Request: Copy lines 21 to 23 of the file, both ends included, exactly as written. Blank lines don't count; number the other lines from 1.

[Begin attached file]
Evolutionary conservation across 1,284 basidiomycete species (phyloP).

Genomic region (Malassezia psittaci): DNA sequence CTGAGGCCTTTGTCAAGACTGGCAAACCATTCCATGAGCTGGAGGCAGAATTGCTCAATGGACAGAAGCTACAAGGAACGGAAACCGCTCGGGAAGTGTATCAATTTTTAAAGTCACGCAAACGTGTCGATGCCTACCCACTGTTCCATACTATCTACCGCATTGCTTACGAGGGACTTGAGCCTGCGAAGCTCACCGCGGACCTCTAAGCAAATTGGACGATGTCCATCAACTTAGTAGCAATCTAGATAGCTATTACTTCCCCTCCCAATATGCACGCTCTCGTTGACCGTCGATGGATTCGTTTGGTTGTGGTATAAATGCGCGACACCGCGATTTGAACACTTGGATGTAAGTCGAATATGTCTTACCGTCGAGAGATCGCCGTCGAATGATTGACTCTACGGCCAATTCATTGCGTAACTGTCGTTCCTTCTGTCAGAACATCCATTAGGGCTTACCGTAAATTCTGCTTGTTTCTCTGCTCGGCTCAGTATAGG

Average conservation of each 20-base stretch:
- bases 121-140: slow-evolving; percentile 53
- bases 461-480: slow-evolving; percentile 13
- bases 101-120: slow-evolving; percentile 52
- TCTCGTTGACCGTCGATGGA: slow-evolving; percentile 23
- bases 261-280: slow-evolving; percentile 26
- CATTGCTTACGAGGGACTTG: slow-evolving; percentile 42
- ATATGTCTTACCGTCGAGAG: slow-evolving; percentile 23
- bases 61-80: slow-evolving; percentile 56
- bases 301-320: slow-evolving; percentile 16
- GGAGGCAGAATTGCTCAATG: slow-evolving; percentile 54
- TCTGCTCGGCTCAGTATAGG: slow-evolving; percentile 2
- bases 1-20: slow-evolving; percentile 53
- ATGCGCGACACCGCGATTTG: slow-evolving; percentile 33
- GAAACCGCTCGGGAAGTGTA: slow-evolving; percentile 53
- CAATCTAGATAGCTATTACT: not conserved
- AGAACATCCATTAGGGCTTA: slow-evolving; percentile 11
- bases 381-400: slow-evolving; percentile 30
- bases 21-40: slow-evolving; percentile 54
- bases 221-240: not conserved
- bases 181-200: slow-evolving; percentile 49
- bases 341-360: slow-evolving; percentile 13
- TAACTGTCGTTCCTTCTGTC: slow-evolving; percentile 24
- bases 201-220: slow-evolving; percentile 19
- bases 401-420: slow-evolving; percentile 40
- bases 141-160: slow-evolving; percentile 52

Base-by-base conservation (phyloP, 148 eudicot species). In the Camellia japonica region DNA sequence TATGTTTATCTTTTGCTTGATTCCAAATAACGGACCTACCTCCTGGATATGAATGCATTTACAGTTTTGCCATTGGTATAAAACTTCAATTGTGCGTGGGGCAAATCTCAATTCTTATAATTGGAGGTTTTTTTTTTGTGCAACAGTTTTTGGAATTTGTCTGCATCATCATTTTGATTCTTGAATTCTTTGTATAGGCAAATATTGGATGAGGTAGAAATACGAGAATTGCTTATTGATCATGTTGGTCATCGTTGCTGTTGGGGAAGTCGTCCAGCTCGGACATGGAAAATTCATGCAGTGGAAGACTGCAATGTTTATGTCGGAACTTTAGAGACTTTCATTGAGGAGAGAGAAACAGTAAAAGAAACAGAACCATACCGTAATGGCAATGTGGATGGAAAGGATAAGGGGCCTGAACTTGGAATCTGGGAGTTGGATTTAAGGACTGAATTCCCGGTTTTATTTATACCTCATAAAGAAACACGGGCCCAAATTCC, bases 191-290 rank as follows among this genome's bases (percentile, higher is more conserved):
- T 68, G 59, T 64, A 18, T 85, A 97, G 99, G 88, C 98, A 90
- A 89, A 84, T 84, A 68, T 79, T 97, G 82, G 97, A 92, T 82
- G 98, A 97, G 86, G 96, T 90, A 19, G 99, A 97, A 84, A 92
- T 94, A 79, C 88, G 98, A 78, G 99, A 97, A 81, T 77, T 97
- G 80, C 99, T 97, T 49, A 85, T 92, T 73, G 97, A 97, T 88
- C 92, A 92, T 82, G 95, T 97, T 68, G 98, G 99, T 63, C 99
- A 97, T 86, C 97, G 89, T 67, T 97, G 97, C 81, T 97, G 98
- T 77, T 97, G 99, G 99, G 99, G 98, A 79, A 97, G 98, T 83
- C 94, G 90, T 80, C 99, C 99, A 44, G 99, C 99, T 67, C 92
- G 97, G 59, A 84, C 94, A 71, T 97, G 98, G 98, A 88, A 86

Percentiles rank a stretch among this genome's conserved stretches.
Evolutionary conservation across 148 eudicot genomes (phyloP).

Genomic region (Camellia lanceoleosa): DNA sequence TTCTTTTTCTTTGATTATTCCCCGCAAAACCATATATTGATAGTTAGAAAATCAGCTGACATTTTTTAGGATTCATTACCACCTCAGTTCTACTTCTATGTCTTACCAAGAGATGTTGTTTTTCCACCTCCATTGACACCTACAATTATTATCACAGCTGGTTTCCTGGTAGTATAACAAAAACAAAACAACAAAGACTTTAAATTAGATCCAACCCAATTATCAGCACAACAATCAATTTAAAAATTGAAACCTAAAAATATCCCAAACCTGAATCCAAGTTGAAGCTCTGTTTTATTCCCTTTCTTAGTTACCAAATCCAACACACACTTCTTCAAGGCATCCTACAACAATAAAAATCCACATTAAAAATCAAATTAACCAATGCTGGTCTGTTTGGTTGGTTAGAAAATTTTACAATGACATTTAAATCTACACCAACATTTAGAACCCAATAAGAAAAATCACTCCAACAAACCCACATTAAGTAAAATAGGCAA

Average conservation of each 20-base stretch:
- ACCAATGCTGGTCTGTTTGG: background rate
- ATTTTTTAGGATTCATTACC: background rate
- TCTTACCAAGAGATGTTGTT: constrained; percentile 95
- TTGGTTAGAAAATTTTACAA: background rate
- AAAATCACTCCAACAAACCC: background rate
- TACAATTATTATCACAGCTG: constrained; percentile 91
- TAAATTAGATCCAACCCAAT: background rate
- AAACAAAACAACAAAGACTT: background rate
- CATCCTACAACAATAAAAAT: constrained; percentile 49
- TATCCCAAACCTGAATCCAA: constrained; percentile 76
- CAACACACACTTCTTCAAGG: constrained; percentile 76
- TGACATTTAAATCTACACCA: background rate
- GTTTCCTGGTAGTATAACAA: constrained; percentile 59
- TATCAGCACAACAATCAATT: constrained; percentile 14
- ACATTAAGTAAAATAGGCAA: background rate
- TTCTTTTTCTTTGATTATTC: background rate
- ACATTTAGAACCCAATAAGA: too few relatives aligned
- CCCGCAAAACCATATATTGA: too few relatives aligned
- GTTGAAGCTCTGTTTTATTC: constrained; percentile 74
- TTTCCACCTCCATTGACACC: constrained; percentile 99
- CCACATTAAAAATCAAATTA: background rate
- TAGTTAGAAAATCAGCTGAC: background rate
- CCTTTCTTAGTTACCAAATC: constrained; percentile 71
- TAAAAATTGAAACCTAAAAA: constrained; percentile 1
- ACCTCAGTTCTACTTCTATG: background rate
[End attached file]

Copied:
- bases 21-40: slow-evolving; percentile 54
- bases 221-240: not conserved
- bases 181-200: slow-evolving; percentile 49